by Joe Flower
[This is a letter I sent to Gary Cohn, appointed by President Trump to head the National Economic Council and, among other things, come up with a plan for reforming healthcare. Formerly president of Goldman Sachs, Cohn may be a wizard at finance, but healthcare economics are wildly different and famously opaque.
So I thought I would help him out. As things are going with the Republicans’ health plan on Capitol Hill, Trump may need a Plan B.]
Healthcare economics are weird, opaque, and convoluted. The business of healthcare is unlike any other business. The politicians and pundits arguing about how to fix healthcare in the United States don’t understand what they are trying to fix. Neither do you, probably, because almost no one does.
So let me help with this explainer. Here’s the promise: This will be non-partisan, factual, and some parts at least will be different from anything you have heard before. This is a version of a letter I sent to the White House economists charged with coming up the new, better replacement for the Affordable Care Act.
Subject: Your best eight minutes on healthcare economics.
- Why healthcare economics are different.
- What would work
Who I am: An independent healthcare author and analyst since Jimmy Carter’s administration, speaker, consultant across the industry at all levels, including insurers, hospitals, device manufacturers, employers, the Veterans Administration, the pharmaceutical industry, the World Health Organization, the Department of Defense, a real insider.
Core problem: The core problem in fixing healthcare is the actual cost of medical care.
- Healthcare in the U.S. by any measure costs about twice what it should and is twice more than in most other countries.
- Medical prices are completely disconnected from the cost of production.
- Few medical providers even know the true cost of their products, their tests, therapies, and surgeries because they reverse-engineer their prices based on reimbursements
- By a number of highly respected analyses at least one third of that (well over $1 trillion this year) is waste, paying for things that we don’t need and that don’t help and often hurt.
- Solving just the federal part of this would completely wipe out the deficit.
Trying to “take care of everybody” will always be impossible politically and economically as long as healthcare costs twice what it should and wastes trillions of dollars.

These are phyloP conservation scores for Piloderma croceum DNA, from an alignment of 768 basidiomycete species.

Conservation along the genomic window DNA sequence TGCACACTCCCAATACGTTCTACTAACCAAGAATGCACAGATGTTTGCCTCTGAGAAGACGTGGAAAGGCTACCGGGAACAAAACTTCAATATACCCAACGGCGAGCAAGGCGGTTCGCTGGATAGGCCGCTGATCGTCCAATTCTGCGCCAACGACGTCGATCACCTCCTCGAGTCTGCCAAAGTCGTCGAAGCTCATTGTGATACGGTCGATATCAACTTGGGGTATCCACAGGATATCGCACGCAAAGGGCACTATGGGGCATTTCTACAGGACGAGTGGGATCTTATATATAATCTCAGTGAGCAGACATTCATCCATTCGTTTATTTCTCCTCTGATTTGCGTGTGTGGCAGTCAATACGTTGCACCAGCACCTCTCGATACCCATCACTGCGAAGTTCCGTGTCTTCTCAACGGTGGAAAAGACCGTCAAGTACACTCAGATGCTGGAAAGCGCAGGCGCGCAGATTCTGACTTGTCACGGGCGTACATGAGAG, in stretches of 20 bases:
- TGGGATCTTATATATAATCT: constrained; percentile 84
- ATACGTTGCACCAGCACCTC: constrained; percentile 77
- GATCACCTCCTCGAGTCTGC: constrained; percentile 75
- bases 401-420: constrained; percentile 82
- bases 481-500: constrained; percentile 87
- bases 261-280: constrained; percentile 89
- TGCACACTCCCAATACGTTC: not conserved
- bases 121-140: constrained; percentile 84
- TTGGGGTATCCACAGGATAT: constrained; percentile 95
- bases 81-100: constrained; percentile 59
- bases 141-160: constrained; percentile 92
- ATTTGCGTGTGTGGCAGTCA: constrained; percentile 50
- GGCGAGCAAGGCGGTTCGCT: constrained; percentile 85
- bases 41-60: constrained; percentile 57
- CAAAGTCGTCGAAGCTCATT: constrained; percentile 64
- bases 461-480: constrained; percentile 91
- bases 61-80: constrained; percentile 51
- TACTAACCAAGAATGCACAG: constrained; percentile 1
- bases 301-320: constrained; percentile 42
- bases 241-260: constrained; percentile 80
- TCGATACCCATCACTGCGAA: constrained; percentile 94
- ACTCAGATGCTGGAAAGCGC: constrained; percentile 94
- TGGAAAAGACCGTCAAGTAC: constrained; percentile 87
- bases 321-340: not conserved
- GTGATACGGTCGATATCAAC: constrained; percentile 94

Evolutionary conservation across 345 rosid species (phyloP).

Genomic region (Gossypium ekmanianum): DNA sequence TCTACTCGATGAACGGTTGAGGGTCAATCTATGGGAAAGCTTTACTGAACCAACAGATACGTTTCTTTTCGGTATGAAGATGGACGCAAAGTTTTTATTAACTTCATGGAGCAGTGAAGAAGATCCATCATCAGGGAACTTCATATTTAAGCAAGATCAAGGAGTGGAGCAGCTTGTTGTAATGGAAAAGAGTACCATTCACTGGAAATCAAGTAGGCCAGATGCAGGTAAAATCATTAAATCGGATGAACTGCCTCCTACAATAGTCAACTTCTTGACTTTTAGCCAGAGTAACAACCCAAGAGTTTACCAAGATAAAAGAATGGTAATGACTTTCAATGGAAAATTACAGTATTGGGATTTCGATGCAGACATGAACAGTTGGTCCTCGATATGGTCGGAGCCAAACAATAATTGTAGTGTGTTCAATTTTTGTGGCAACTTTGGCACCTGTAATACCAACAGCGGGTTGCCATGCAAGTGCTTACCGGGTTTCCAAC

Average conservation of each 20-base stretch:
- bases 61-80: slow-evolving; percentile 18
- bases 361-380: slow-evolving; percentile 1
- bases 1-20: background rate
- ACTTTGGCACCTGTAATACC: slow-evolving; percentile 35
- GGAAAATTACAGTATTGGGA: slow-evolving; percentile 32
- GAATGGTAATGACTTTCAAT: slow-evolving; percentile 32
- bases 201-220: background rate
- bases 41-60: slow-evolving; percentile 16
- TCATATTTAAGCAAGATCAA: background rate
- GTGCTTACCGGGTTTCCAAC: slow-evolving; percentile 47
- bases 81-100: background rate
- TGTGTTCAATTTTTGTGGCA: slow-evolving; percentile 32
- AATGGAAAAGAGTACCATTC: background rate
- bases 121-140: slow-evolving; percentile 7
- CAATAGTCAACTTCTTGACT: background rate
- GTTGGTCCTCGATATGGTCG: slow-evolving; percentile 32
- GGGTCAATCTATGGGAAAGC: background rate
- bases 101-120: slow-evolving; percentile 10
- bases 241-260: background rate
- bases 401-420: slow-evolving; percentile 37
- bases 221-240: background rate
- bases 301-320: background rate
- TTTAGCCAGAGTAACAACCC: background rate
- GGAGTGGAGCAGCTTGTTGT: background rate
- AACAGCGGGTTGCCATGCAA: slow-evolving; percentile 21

Solvable: This is a solvable problem. If we manage to stop paying for waste, over $1 trillion per year in unneeded overtreatment will disappear. Prices will drop to something like a true market price. This will not happen overnight, but it could happen over five years with vigorous implementation.
Why does it cost so much?
No price signals: The structure of the U.S. healthcare market since the early 1980s has made it opaque to price signals. Customers in healthcare ask a different question than customers in most markets. Whether they are hospitals (as customers of suppliers) or individuals needing an operation, healthcare customers mostly don’t ask, “Can we afford it?” Or even, “What’s the best value for the money?” They ask, “Is it covered? Can we get reimbursed for this?” And the reimbursement or coverage is set by complex non-market mechanisms that in most parts of the market are themselves opaque to the customer. So there is no real customer and no real price signal in most relationships throughout the market.
Why health plan competition doesn’t help: The Affordable Care Act and the various Republican proposals all attempt to lower the cost of medical care through increased competition among health plans. The strategy is: Plans will compete to offer lower premiums, and in turn demand lower prices from doctors, clinics, and hospitals, driving pricing demands into the market. Doesn’t work. Won’t work. Here’s why: